|Method||Copper engraved with hand colour|
|Published||Henr. Hondius A° 1630 [Amsterdam, 1636]|
|Dimensions||380 x 545 mm|
A superb example of the first state of Henricus Hondius' double-hemisphere world map, from the 1636 French edition of the Atlantis Maioris Appendix. The map is of paramount importance in the history of cartography, being the first widely disseminated and dated map to record Dutch explorations along the north coast of Australia. The map was intended to replace the earlier world map by Henricus' father Jodocus, mostly in response to the rapid expansion and success of the publishing house of the Blaeu family, Hondius' great rivals. Cartographically, the map closely follows the 1627 double hemisphere by John Speed, being one of the very earliest atlas world maps to show California as an island. Japan is shown oriented incorrectly, and parts of the theorised northwest passage are depicted. The map is beautifully ornamented in hand colour. The coasts and borders of the continents are outlined in hand colour, and the seas are populated with ships, sea monsters, and a large school of flying fish between South America and Africa. Three decorative baroque cartouches enclose a dedication to a number of esteemed academics from the University of Paris, a note on Dutch explorations across the globe, and a description of the discovery of America by Columbus in 1492, how it was claimed for the Kingdom of Castille, and how it came to be named after Amerigo Vespucci in 1499.
Surrounding the double hemispheres is a large and very fine ornate border. In each corner of the plate, a baroque cartouche contains the portrait of a notable geographical figure: Julius Caesar, who allegedly dispatched 4 surveyors, one in each cardinal direction, in an attempt to chart the known world, Claudius Ptolemy, the 1st century AD Greek Alexandrian polymath and father of geography, Gerard Mercator, the leading figure of the Flemish cartographic Golden Age, and Jodocus Hondius, father of Henricus and founder of the successful and influential Hondius publishing house. Beside each portrait, allegorical figures represent the Four elements. Ignis (Fire) is represented by a youth in a flaming golden chariot, probably Phaethon, son of Helios, along with a phoenix, a dragon, and a salamander. Aer (Air) is a crescent-moon crowned female figure, perhaps Diana Selene, accompanied by an eagle, and a pair of halcyones. Aqua (Water) depicts a young river god, his hair garlanded with kelp, who pours a barrel of freshwater into an ocean, populated by a pair of sea monsters and a sailing ship. Finally, Terra (Earth) is a beautiful maiden, crowned with wheat and holding a cornucopia, with beasts wild and domestic at rest beside her. At the centre of the border, in the space created by the curve of the double hemisphere, are depictions of the Sun and Moon, a Celestial Globe in a cradle, and a vignette of the nations paying homageto Europa, mistress of the globe.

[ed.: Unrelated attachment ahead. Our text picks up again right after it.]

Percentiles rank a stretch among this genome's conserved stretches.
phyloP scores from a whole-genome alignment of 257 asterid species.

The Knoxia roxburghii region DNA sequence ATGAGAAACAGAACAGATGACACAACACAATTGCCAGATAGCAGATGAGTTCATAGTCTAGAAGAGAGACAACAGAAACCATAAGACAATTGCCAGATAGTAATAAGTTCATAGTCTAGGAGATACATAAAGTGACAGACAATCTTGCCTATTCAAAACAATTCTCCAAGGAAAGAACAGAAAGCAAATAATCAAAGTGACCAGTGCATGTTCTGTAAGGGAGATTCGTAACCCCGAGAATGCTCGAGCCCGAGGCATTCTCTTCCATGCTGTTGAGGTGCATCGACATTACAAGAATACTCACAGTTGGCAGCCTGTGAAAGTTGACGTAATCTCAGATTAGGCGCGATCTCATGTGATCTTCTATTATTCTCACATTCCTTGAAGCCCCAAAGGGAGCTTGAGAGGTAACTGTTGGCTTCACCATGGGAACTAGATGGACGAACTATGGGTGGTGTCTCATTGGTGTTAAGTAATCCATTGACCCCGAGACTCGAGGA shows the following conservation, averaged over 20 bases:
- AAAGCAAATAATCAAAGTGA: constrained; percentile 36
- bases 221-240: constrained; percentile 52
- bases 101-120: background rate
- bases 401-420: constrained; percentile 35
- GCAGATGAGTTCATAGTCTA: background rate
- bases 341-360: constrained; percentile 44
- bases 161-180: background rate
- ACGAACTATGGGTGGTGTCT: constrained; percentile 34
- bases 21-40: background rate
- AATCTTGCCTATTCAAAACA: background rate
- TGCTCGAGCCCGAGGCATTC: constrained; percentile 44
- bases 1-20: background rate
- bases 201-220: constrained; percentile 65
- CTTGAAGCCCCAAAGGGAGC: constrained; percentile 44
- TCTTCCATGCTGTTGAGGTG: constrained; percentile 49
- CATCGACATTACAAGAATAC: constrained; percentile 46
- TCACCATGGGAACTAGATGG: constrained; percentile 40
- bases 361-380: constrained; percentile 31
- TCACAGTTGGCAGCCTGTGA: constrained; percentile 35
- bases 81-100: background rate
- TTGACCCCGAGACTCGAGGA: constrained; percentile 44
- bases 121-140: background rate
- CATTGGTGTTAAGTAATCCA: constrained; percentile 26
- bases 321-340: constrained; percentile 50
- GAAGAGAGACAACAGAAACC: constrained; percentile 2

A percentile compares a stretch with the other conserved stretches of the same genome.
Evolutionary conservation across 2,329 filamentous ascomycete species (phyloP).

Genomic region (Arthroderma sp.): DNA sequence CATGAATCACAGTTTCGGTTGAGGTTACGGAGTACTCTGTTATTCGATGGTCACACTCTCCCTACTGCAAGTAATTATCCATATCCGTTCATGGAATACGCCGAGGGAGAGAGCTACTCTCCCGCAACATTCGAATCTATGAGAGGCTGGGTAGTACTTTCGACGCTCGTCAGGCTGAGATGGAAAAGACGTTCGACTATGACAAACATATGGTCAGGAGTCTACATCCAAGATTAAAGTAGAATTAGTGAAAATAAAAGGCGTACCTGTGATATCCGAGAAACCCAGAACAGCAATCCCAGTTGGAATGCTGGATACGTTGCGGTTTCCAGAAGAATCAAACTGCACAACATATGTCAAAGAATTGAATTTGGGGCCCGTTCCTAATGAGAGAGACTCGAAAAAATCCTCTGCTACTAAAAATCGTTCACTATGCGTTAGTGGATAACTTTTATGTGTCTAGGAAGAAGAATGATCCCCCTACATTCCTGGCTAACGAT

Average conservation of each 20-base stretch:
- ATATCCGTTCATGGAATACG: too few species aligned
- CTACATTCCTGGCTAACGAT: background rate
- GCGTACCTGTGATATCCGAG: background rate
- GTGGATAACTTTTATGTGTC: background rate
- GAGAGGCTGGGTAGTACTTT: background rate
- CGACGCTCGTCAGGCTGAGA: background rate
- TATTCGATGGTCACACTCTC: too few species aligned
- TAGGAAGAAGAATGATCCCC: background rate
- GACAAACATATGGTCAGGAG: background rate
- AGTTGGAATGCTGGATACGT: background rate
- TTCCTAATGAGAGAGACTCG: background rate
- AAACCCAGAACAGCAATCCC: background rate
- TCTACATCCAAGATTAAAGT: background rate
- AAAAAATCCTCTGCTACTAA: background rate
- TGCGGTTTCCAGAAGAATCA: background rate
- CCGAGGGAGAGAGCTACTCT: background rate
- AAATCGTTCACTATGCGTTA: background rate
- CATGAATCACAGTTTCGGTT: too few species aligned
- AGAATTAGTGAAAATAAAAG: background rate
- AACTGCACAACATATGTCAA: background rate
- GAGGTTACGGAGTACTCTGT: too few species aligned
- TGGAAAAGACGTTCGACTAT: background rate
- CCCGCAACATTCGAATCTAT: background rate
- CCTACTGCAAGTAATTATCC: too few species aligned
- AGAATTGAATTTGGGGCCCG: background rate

Henricus Hondius (1597 - 16th August 1651), often called Hendrik Hondius the Younger to differentiate him from the earlier, and unrelated portrait engraver Hendrik Hondius the Elder, was the son of the famous cartographer Jodocus Hondius. Like his father, Henricus was an engraver, cartographer, and publisher. He first came to prominence through his publication in 1606 of a new version of Mercator's 1569 World Map, the plates for which he had obtained from Mercator's grandson Rumold. Following his father's death, Henricus co-ran the family business, eventually partnering with his brother-in-law, Jan Jansson.
Shirley 336 i/iv
Condition: Central vertical fold as issued. Minor creasing to central folds. Repaired tear to bottom of central fold. Trimmed to border of map on left, as issued, now professionally remargined. Minor time toning to edges of sheet. French text on verso. Framed in an antique gold frame.